The action on the field during a particularly exciting football game often locks spectators in its grip. With minutes to go and everything hanging in the balance, spectators hold their breath, jump up and down or even pray. The moment consumes them.
Similarly, some films move viewers to laughter or tears. Perhaps they identify with the profound anguish or desperate plight of a character in the story.
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A game and a film both can cause viewers to feel caught up in actions unfolding before their very eyes. These largely remain the actions of others, nonetheless. Spectators remain a step removed from the action and its outcome.
The Second Vatican Council raised the issue of spectatorship in its 1963 Constitution on the Sacred Liturgy (“Sacrosanctum Concilium”). The council’s footprint undoubtedly is noticed most often today through this document’s impact because it involves the celebration of the Mass and sacraments, so recognizably part of the lives of Catholics.
It is difficult to define with precision what a “spectator” is. But the council insisted forcefully that Catholics are not present as “silent spectators” during the Sunday Mass or celebrations of other sacraments. Catholics should be prepared to “take part in the sacred action, conscious of what they are doing” — to collaborate fully and with devotion in the liturgy, the constitution asserted (No. 48).
I call attention to this whenever I teach the class in my parish that prepares parents for the upcoming baptism of an infant or young child. A reason parents are asked to attend this class is so that they will not approach their child’s baptism as spectators but will be present to “take part in the sacred action, conscious of what they are doing.”
If the council hoped believers would not assume the posture of “silent spectators” during sacramental celebrations, does that imply that they should be spectators of some other kind, noisy or incessantly vocal, for example? It implied, in the council’s words, that they should participate both “internally and externally” in the liturgy (No. 19).
Today, worshipers participate in the Mass through verbal responses and singing. They listen in an active, focused way to the biblical readings, and they participate through prayer that is spoken aloud with others and prayer that is quietly personal. Some participate by proclaiming the Scripture readings, distributing Communion and in roles meant to assure that newcomers and others feel welcome.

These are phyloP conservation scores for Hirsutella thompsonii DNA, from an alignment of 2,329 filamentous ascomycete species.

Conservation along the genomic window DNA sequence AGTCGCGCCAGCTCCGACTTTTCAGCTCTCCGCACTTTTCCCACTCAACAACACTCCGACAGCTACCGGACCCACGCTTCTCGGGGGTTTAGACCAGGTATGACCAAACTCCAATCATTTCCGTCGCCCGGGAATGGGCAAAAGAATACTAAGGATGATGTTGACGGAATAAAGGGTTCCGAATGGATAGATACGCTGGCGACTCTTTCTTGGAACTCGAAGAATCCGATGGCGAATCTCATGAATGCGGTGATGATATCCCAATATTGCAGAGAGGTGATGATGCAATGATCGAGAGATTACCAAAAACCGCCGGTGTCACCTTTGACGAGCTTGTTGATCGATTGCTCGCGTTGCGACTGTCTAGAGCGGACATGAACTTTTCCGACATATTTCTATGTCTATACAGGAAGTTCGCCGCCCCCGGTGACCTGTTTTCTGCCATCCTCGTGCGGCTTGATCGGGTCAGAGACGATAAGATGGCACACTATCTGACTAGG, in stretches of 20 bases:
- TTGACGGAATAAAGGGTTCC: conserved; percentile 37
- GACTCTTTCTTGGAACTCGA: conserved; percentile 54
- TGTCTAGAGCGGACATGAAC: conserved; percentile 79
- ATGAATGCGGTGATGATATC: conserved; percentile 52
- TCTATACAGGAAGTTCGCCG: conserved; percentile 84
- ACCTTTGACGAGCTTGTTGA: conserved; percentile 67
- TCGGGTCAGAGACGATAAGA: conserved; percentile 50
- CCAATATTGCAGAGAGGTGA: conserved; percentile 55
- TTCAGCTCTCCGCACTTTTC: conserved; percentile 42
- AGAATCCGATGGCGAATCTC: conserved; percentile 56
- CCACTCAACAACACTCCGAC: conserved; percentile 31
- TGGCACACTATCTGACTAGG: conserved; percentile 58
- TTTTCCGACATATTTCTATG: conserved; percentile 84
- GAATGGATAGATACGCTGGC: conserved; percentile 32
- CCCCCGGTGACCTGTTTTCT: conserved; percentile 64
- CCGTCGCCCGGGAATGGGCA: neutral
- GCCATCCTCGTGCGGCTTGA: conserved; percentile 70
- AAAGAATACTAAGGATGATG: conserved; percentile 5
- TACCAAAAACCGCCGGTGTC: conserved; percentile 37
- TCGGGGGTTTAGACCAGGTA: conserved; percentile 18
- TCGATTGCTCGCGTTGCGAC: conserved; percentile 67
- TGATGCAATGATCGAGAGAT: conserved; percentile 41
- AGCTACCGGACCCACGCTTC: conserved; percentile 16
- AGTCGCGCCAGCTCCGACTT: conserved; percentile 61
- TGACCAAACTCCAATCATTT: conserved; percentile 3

Catholics do not tend to think in our times that they are present only to observe what is done by the priest, the altar servers or the choir, for example.
Yes, Catholics do not remain silently quiet throughout the Mass, as they might have done in the distant past. This teaching of the council has taken root.
Active, informed and collaborative participation in the institutions and associations that fulfill roles in people’s lives is a sign of our times. Twenty-first-century citizens are not surprised to be invited to contribute not only their best thinking but their energies and talents to achieving the goals of communities that are intimate parts of their lives.
If the Second Vatican Council in certain ways reflected this cultural sign of the times, its call for full liturgical participation nonetheless was based upon the basic purposes of liturgical worship.
“Fully conscious and active participation in liturgical celebrations” is actually “demanded by the very nature of liturgy,” the council’s liturgy constitution noted. It explained that “such participation by the Christian people … is their right and duty by reason of their baptism” (No. 14).
People born long after the council may wonder why the liturgy constitution thought it necessary to accent the importance of participation in the entire Mass, including the Liturgy of the Word in which the biblical readings are proclaimed and the homily is heard. Few Catholics today would question the value of this part of the liturgy.
After all, the church experienced an explosion of interest in Scripture during the decades after the council. Scripture seminars often became a mainstay of parish life, and the Bible was accorded a key role in Catholic spirituality.
“The two parts which, in a certain sense, go to make up the Mass, namely the Liturgy of the Word and the eucharistic liturgy, are so closely connected with each other that they form but one single act of worship,” the liturgy constitution commented (No.56).
Vatican II also fostered liturgical participation through its emphasis on holiness as a goal for all, not just for some. “All the faithful of Christ of whatever rank or status are called to the fullness of the Christian life,” the council affirmed in its Dogmatic Constitution on the Church (“Lumen Gentium,” No. 40).
Jesus, it pointed out, “preached holiness of life to each and every one of his disciples of every condition.”
Exploring the life of holiness, many now looked more and more to the liturgy as, in the words of the liturgy constitution, “the primary and indispensable source from which … to derive the true Christian spirit” (No. 14).
Gibson served on Catholic News Service’s editorial staff for 37 years.
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